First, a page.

Response: Retirement: Live Long and Don't Prosper
March 13, 2011 by Sheryl J. Moore
ORIGINAL ARTICLE CAN BE FOUND AT: Retirement: Live Long and Don’t Prosper
Dear Mr. Steverman,
I am an independent market research analyst who specializes in the indexed annuity and life markets. I have tracked the companies, products, marketing, and sales of these products for over a decade. I used to provide similar services for fixed and variable products, but I believe so strongly in the value proposition of indexed products that I started my own company focusing on IAs and IUL exclusively. I do not endorse any company or financial product, and millions look to us for accurate, unbiased information on the insurance market. In fact, we are the firm that regulators look to, and work with, when needing assistance with these products.
I recently had the occasion to read an article that you authored for Bloomberg Businessweek, “Retirement: Live Long and Don’t Prosper.” This article had some misleading statements in it and reflects poorly on Bloomberg Businessweek it is for this reason that I am contacting both you and the paper’s editors, to ensure that appropriate corrections can be made to this article. I am also reaching-out so that you can have a reliable source for fact-checking information in the future.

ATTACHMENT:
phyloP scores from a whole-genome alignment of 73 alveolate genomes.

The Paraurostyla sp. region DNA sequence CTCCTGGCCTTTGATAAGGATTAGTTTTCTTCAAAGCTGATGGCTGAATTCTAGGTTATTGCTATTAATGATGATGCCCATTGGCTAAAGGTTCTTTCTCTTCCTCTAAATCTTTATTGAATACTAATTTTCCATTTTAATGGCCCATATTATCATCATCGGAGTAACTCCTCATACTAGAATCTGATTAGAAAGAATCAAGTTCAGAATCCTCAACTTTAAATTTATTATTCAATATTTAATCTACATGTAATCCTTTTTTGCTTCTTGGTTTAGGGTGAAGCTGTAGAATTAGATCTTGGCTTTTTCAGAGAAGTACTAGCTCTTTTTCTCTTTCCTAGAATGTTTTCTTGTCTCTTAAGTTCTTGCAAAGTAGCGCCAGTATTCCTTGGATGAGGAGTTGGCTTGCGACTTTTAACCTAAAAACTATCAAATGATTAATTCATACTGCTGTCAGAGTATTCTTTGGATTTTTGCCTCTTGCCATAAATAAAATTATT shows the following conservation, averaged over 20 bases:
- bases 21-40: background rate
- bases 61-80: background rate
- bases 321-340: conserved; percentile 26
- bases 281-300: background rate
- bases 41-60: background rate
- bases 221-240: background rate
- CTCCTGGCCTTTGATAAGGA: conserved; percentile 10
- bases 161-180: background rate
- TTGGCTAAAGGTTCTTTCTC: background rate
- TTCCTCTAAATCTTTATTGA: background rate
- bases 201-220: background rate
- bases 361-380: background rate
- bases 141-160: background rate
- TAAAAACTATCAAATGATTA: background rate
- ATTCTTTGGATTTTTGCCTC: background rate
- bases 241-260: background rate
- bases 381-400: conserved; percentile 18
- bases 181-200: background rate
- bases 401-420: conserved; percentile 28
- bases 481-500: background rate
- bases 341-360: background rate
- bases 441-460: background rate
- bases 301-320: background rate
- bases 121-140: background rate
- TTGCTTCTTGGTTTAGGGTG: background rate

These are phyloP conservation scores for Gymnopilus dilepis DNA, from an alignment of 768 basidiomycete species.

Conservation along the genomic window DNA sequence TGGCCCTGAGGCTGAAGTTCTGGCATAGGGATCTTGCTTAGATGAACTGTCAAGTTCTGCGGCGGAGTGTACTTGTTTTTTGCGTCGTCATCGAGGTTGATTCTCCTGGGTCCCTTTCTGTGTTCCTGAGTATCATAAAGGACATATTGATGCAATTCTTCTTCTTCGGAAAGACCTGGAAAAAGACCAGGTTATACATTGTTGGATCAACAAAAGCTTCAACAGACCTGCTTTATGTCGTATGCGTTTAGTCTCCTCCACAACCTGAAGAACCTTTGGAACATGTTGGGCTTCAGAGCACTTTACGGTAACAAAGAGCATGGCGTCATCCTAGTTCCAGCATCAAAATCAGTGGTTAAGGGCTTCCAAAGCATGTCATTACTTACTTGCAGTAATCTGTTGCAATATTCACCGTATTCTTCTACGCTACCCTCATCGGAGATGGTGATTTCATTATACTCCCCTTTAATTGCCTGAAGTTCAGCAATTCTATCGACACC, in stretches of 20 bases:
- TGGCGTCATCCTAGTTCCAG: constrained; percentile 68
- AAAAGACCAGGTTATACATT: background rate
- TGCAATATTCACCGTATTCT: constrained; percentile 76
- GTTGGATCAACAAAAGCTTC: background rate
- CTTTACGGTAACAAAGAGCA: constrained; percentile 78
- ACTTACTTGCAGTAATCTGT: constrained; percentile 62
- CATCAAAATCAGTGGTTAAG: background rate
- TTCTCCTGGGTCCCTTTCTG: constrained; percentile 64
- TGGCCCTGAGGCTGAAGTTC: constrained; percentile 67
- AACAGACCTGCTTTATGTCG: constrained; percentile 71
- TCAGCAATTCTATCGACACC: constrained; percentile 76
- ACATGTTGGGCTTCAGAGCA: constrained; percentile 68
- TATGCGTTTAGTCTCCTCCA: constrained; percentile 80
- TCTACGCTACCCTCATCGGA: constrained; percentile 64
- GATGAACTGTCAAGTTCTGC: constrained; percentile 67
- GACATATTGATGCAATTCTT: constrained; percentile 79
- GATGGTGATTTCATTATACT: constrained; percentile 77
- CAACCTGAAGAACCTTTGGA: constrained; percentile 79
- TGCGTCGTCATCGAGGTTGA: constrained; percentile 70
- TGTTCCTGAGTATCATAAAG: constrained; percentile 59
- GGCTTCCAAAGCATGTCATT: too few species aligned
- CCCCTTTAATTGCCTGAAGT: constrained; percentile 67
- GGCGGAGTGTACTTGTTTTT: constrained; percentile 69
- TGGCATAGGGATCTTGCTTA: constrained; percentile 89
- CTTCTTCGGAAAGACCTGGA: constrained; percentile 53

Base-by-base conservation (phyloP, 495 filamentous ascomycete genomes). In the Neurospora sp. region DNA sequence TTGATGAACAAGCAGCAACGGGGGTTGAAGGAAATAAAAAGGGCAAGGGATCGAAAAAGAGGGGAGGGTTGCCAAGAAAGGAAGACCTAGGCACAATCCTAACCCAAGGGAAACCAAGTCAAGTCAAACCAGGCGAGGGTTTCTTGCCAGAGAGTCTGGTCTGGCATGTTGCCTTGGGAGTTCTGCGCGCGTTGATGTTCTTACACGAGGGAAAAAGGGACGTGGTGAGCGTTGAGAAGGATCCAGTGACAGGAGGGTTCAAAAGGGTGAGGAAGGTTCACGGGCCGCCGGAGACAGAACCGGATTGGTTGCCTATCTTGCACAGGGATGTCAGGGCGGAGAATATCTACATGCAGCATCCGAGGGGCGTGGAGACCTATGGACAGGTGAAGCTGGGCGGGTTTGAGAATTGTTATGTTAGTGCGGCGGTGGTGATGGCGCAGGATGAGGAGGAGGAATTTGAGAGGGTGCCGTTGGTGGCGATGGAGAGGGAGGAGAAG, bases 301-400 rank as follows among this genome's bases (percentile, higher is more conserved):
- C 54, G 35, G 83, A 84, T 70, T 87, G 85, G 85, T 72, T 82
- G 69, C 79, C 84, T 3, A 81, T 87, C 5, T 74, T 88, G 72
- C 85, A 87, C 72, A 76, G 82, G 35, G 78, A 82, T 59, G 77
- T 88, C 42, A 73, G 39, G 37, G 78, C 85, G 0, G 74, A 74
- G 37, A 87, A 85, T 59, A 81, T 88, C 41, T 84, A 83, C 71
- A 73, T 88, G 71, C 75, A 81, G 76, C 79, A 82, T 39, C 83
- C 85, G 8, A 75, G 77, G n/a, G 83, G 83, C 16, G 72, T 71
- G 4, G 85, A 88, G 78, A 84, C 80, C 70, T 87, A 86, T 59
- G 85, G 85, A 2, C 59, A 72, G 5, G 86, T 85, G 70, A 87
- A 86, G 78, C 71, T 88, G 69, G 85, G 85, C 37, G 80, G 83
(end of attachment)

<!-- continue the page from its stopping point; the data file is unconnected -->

Initially, there are three questions that must be answered, when looking into what type of annuity is right for you:
1. What level of market risk am I willing to assume with the annuity?
a. If more concerned about a high minimum guarantee, regardless of the lower level of interest accumulation, consider a fixed annuity.
b. If willing to accept a lower minimum guarantee than a fixed annuity, but looking for potentially greater interest accumulation, consider an indexed annuity.
c. If willing to accept no minimum guarantee, in exchange for the possibility of unlimited interest accumulation, consider a variable annuity.
2. How soon will I be taking income?
a. If within the first year, consider an immediate annuity (offered in fixed, indexed, and variable types).
b. If it is further in the future, consider a deferred annuity (offered in fixed, indexed, and variable types).
3. How many premium payments will I be making?
a. If only a single payment, consider a single premium immediate annuity or a single premium deferred annuity.
b. If making more than one payment, consider a flexible premium deferred annuity.
Overall, an annuity is merely a contract where an individual agrees to pay premiums to an insurance company and receives in exchange, a regular stream of income payments from the issuer- either now or at some time in the future. Annuities can be purchased with as little as a $1,000 lump sum premium, or $50 per month. It is so important for Americans to realize that an annuity is THE ONLY financial services product which can guarantee an income that the purchaser cannot outlive. Deferred annuities provide the option for guaranteed lifetime income via annuitization and Guaranteed Lifetime Withdrawal Benefits (GLWBs) after the initial annuity purchase, where income annuities (sometimes referred to as ‘single premium immediate annuities,’ or SPIAs) provide immediate guaranteed lifetime income. Income annuities offer many different choices (or payout options) such a straight life, life and period certain, or joint and a percentage to the surviving spouse. Each payout option has its advantages and disadvantages.